- lead to a reduction in muscle
- increase body fat
- reduce metabolic rate
- cause athralgia (joint pain)
Three HABITS That Cause Weight Creep and What to do About Them
In the breast cancer world, weight creep may be attributed to a completely different set of habits and thought patterns then the research on non-breast cancer subjects reveals. This is where our circumstances create unique weight loss challenges, but here’s the good news – you can do something about them!
Habit #1 – You decide to worry about the weight after you get through treatment. It ended six months ago.
“The extra weight can wait,” you said.
It took everything you had to get through treatment. The disruption, appointments, emotional upheaval, turmoil and chaos left you with only enough focus and energy to handle things screaming for immediate attention. Ignore them, and there were immediate consequences.
For example, skipping a doctor or physical therapy appointment, or not taking your kids to school because you didn’t feel like driving would each result in consequences.
Weight gain? No immediate consequence.
Your body’s felt crappy for so long you decide to accept it as your “new normal”, yoga pants and a t-shirt are your go-to wardrobe so who cares whether your clothes fit, and you still feel so tired that take-out has become your new personal chef.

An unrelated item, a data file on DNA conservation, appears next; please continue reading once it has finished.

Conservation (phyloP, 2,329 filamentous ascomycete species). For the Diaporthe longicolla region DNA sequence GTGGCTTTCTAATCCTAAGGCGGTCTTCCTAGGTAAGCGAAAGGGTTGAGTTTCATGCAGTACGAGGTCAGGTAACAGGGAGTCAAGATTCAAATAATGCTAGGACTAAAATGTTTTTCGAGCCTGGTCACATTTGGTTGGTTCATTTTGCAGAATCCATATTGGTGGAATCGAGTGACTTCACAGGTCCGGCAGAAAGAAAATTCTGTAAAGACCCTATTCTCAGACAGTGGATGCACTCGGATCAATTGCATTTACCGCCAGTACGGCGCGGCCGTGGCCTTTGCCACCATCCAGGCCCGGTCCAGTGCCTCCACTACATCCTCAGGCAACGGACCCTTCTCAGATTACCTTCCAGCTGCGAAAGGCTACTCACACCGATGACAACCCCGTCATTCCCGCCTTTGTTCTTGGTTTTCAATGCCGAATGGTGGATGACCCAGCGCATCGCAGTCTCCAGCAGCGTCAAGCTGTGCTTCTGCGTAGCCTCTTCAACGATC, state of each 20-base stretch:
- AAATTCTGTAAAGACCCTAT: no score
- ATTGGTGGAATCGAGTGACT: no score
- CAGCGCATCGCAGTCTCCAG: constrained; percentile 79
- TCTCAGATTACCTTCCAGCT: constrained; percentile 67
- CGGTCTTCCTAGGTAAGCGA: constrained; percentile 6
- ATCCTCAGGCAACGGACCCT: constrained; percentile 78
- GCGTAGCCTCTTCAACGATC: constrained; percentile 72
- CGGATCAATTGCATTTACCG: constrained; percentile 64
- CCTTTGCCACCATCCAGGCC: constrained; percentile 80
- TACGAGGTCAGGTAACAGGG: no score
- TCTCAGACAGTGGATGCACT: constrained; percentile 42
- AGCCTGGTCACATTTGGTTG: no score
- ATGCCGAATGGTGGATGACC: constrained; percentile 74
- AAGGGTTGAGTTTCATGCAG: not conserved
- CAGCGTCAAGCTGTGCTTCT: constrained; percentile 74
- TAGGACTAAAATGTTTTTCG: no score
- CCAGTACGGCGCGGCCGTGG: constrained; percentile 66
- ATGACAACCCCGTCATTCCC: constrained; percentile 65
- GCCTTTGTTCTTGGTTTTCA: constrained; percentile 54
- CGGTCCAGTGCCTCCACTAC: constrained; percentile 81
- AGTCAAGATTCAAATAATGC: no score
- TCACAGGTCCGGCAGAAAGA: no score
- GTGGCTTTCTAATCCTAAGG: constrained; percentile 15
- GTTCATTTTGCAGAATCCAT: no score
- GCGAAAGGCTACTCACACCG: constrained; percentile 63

And NOTHING bad has happened.
Solution: Forget your body, start with your mind. What belief is preventing you from taking care of yourself? Is practicing self-care and self-love not yet an automatic “thing”? While it’s true you may have some physical limitations, becoming more active could lead to noticeable improvement in how your body feels. Try gentle activity like yoga, stretching, walking or light weight lifting, and see if you don’t feel better physically; which, by the way, encourages healthier eating habits as well.
Habit #2 – You still don’t feel like exercising (nor like doing it), so you reward or justify your workouts with food.
Scenario #1 – REWARD: You promise yourself a coconut milk mocha latte and a scone as your reward for going to the gym. Every, single, time you go to the gym. The latte and scone calories add up, sometimes clocking in higher than the number of calories you burned at the gym; the scale doesn’t budge, your clothes still don’t fit.
Scenario #2 – JUSTIFICATION: You went for a 20 minute walk and did a few walking lunges; you decide to eat double helpings at dinner because you “worked out”.